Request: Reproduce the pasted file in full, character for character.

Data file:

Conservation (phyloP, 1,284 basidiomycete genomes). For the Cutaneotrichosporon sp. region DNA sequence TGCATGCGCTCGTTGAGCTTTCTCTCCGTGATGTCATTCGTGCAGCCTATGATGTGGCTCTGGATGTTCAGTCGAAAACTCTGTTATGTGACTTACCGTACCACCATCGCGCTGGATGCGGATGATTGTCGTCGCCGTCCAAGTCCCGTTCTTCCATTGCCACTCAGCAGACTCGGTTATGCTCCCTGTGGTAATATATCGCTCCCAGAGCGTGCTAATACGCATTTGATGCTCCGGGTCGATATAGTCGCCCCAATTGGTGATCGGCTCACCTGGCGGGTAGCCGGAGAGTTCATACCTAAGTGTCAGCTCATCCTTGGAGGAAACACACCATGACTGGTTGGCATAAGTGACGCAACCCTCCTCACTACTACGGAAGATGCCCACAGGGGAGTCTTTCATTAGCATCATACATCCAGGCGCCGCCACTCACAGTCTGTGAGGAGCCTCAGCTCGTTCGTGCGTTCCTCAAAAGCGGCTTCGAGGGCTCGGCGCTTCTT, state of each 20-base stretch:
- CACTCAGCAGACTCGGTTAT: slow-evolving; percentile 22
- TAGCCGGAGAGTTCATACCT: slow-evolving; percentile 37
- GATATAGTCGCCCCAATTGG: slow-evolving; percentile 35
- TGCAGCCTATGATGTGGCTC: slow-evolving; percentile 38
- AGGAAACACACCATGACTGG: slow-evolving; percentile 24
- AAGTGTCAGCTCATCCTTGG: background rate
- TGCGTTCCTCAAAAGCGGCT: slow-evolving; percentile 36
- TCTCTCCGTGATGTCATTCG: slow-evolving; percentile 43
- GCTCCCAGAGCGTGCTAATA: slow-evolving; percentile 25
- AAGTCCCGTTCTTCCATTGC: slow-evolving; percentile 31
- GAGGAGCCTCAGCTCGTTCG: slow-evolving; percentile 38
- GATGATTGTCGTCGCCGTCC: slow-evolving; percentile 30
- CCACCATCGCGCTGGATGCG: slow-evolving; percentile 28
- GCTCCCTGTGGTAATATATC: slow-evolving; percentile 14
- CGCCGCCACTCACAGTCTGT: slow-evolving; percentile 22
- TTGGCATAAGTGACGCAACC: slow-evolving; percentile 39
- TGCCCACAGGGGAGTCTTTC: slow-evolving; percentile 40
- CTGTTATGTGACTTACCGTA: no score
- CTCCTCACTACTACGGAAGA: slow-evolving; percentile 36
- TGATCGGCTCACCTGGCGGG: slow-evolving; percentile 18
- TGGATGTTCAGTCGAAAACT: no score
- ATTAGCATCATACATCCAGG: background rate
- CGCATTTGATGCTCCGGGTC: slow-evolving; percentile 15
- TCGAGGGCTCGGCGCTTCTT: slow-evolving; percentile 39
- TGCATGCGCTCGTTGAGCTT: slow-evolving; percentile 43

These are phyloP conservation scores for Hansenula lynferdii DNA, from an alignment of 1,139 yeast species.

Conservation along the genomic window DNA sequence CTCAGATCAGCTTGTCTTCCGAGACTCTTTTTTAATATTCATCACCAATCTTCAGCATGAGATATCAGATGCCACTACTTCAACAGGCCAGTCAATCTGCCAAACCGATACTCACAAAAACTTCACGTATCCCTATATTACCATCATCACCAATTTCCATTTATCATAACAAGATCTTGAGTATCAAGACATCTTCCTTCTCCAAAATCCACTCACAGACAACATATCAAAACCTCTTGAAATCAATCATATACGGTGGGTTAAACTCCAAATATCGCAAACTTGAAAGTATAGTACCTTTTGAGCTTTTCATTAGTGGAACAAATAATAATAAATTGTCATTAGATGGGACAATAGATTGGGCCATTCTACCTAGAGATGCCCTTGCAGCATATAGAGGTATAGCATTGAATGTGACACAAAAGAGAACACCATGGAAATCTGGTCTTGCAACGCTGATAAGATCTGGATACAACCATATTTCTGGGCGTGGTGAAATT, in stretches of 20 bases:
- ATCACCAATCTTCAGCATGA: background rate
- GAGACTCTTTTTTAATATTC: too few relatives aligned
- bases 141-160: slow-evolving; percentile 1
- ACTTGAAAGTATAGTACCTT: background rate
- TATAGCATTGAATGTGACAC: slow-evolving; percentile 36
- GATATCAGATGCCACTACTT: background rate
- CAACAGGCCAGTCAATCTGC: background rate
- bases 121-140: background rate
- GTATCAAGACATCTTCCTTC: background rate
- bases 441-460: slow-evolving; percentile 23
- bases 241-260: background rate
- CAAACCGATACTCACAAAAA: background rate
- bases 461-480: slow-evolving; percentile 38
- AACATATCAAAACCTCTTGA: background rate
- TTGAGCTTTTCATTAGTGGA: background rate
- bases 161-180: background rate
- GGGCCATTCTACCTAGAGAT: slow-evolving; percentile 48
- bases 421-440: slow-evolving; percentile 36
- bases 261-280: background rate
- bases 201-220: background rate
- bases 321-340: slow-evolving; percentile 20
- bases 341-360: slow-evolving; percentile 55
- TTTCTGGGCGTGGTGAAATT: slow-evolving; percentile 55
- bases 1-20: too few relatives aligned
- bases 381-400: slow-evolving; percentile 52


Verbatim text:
Conservation (phyloP, 1,284 basidiomycete genomes). For the Cutaneotrichosporon sp. region DNA sequence TGCATGCGCTCGTTGAGCTTTCTCTCCGTGATGTCATTCGTGCAGCCTATGATGTGGCTCTGGATGTTCAGTCGAAAACTCTGTTATGTGACTTACCGTACCACCATCGCGCTGGATGCGGATGATTGTCGTCGCCGTCCAAGTCCCGTTCTTCCATTGCCACTCAGCAGACTCGGTTATGCTCCCTGTGGTAATATATCGCTCCCAGAGCGTGCTAATACGCATTTGATGCTCCGGGTCGATATAGTCGCCCCAATTGGTGATCGGCTCACCTGGCGGGTAGCCGGAGAGTTCATACCTAAGTGTCAGCTCATCCTTGGAGGAAACACACCATGACTGGTTGGCATAAGTGACGCAACCCTCCTCACTACTACGGAAGATGCCCACAGGGGAGTCTTTCATTAGCATCATACATCCAGGCGCCGCCACTCACAGTCTGTGAGGAGCCTCAGCTCGTTCGTGCGTTCCTCAAAAGCGGCTTCGAGGGCTCGGCGCTTCTT, state of each 20-base stretch:
- CACTCAGCAGACTCGGTTAT: slow-evolving; percentile 22
- TAGCCGGAGAGTTCATACCT: slow-evolving; percentile 37
- GATATAGTCGCCCCAATTGG: slow-evolving; percentile 35
- TGCAGCCTATGATGTGGCTC: slow-evolving; percentile 38
- AGGAAACACACCATGACTGG: slow-evolving; percentile 24
- AAGTGTCAGCTCATCCTTGG: background rate
- TGCGTTCCTCAAAAGCGGCT: slow-evolving; percentile 36
- TCTCTCCGTGATGTCATTCG: slow-evolving; percentile 43
- GCTCCCAGAGCGTGCTAATA: slow-evolving; percentile 25
- AAGTCCCGTTCTTCCATTGC: slow-evolving; percentile 31
- GAGGAGCCTCAGCTCGTTCG: slow-evolving; percentile 38
- GATGATTGTCGTCGCCGTCC: slow-evolving; percentile 30
- CCACCATCGCGCTGGATGCG: slow-evolving; percentile 28
- GCTCCCTGTGGTAATATATC: slow-evolving; percentile 14
- CGCCGCCACTCACAGTCTGT: slow-evolving; percentile 22
- TTGGCATAAGTGACGCAACC: slow-evolving; percentile 39
- TGCCCACAGGGGAGTCTTTC: slow-evolving; percentile 40
- CTGTTATGTGACTTACCGTA: no score
- CTCCTCACTACTACGGAAGA: slow-evolving; percentile 36
- TGATCGGCTCACCTGGCGGG: slow-evolving; percentile 18
- TGGATGTTCAGTCGAAAACT: no score
- ATTAGCATCATACATCCAGG: background rate
- CGCATTTGATGCTCCGGGTC: slow-evolving; percentile 15
- TCGAGGGCTCGGCGCTTCTT: slow-evolving; percentile 39
- TGCATGCGCTCGTTGAGCTT: slow-evolving; percentile 43

These are phyloP conservation scores for Hansenula lynferdii DNA, from an alignment of 1,139 yeast species.

Conservation along the genomic window DNA sequence CTCAGATCAGCTTGTCTTCCGAGACTCTTTTTTAATATTCATCACCAATCTTCAGCATGAGATATCAGATGCCACTACTTCAACAGGCCAGTCAATCTGCCAAACCGATACTCACAAAAACTTCACGTATCCCTATATTACCATCATCACCAATTTCCATTTATCATAACAAGATCTTGAGTATCAAGACATCTTCCTTCTCCAAAATCCACTCACAGACAACATATCAAAACCTCTTGAAATCAATCATATACGGTGGGTTAAACTCCAAATATCGCAAACTTGAAAGTATAGTACCTTTTGAGCTTTTCATTAGTGGAACAAATAATAATAAATTGTCATTAGATGGGACAATAGATTGGGCCATTCTACCTAGAGATGCCCTTGCAGCATATAGAGGTATAGCATTGAATGTGACACAAAAGAGAACACCATGGAAATCTGGTCTTGCAACGCTGATAAGATCTGGATACAACCATATTTCTGGGCGTGGTGAAATT, in stretches of 20 bases:
- ATCACCAATCTTCAGCATGA: background rate
- GAGACTCTTTTTTAATATTC: too few relatives aligned
- bases 141-160: slow-evolving; percentile 1
- ACTTGAAAGTATAGTACCTT: background rate
- TATAGCATTGAATGTGACAC: slow-evolving; percentile 36
- GATATCAGATGCCACTACTT: background rate
- CAACAGGCCAGTCAATCTGC: background rate
- bases 121-140: background rate
- GTATCAAGACATCTTCCTTC: background rate
- bases 441-460: slow-evolving; percentile 23
- bases 241-260: background rate
- CAAACCGATACTCACAAAAA: background rate
- bases 461-480: slow-evolving; percentile 38
- AACATATCAAAACCTCTTGA: background rate
- TTGAGCTTTTCATTAGTGGA: background rate
- bases 161-180: background rate
- GGGCCATTCTACCTAGAGAT: slow-evolving; percentile 48
- bases 421-440: slow-evolving; percentile 36
- bases 261-280: background rate
- bases 201-220: background rate
- bases 321-340: slow-evolving; percentile 20
- bases 341-360: slow-evolving; percentile 55
- TTTCTGGGCGTGGTGAAATT: slow-evolving; percentile 55
- bases 1-20: too few relatives aligned
- bases 381-400: slow-evolving; percentile 52